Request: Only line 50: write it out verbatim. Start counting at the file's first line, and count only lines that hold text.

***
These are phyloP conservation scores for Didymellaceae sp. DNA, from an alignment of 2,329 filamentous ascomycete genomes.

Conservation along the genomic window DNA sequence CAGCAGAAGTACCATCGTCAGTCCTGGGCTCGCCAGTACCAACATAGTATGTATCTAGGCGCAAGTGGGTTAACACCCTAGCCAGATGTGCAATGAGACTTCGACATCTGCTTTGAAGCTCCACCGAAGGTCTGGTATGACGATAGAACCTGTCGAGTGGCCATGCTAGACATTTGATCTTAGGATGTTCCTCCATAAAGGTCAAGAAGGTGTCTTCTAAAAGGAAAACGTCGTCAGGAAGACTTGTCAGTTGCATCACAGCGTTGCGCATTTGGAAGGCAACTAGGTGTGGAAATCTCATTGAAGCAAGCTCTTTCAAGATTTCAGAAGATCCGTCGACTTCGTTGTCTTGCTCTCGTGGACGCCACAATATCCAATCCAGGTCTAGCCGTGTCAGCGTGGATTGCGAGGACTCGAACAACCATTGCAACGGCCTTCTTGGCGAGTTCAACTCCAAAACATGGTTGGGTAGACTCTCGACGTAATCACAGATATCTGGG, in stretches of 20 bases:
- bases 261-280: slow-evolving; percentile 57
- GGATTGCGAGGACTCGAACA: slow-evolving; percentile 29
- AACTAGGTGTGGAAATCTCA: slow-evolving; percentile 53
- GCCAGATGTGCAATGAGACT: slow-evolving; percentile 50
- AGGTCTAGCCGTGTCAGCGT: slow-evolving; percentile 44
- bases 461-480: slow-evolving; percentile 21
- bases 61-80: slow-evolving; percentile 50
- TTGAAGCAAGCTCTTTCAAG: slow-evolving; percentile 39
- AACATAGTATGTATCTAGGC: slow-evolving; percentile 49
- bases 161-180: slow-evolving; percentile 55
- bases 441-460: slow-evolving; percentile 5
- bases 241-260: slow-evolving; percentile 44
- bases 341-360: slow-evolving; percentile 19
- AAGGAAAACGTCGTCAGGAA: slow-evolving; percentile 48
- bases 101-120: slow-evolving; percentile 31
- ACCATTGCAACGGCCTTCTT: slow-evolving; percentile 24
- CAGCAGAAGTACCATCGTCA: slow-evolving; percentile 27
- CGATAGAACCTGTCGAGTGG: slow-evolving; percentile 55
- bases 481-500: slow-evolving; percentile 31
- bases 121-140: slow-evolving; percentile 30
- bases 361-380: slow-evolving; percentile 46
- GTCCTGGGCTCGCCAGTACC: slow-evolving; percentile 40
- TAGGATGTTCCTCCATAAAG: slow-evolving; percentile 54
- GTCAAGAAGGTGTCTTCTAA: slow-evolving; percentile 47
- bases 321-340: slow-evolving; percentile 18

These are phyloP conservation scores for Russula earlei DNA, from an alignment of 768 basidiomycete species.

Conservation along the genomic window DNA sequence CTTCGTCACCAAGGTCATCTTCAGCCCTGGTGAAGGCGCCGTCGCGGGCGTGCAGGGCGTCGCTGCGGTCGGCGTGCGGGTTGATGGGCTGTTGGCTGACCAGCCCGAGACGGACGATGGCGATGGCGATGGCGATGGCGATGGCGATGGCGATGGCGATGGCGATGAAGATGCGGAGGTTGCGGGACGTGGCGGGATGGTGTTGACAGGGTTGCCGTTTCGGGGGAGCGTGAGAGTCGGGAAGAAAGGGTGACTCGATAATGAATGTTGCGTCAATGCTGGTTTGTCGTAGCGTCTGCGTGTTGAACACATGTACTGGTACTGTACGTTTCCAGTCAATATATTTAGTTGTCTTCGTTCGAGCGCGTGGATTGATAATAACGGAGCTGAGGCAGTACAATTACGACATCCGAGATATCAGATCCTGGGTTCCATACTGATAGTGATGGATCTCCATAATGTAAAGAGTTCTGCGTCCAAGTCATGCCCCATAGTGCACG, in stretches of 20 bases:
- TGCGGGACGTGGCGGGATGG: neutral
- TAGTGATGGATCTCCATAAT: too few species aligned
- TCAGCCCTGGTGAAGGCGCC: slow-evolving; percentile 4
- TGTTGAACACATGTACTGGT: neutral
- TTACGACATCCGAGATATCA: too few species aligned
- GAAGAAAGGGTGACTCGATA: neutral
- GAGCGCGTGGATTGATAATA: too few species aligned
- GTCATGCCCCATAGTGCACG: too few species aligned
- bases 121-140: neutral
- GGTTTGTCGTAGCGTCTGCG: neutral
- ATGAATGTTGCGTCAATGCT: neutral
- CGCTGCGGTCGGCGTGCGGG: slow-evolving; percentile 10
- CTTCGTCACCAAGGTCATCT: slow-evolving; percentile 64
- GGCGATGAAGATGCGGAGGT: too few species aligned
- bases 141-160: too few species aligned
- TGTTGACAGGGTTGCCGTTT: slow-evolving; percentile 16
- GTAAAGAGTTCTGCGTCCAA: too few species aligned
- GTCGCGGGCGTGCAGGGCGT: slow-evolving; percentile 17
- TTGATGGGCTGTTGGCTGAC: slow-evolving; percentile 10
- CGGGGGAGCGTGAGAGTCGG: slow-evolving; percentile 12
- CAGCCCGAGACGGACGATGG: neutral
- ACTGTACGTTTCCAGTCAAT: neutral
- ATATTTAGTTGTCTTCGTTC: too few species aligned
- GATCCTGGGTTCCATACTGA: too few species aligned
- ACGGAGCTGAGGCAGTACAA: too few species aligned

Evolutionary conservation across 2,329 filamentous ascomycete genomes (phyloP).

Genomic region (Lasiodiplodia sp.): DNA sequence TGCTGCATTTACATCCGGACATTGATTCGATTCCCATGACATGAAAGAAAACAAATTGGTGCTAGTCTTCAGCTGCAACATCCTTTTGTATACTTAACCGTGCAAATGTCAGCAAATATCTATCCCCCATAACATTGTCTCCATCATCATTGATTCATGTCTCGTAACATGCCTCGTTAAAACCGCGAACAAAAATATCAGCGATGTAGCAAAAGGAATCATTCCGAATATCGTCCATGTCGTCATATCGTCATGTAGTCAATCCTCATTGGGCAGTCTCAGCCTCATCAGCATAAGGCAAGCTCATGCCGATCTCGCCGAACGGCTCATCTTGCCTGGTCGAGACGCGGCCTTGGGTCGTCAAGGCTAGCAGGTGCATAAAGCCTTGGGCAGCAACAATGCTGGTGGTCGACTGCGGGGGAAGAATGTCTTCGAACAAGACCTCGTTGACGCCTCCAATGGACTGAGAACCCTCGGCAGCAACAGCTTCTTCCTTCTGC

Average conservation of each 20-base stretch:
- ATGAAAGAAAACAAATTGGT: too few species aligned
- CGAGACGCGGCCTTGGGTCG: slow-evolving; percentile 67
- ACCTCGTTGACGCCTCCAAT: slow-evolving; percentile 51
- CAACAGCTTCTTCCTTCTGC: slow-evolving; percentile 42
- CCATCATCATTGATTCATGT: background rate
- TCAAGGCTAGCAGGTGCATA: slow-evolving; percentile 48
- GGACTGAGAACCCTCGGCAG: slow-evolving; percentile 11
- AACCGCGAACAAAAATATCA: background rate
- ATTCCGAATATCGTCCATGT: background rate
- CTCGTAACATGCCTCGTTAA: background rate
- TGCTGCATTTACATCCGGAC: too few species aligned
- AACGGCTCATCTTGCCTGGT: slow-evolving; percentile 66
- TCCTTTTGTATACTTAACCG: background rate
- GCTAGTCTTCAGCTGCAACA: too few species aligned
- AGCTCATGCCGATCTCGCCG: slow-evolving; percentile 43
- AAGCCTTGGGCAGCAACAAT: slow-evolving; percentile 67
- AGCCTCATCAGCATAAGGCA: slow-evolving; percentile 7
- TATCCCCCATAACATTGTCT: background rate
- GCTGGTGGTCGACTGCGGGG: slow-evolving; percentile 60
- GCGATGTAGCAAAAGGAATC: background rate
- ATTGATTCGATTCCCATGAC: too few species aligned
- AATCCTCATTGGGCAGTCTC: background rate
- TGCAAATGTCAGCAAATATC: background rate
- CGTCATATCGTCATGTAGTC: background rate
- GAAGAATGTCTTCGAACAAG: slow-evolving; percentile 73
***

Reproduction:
- CAGCCCGAGACGGACGATGG: neutral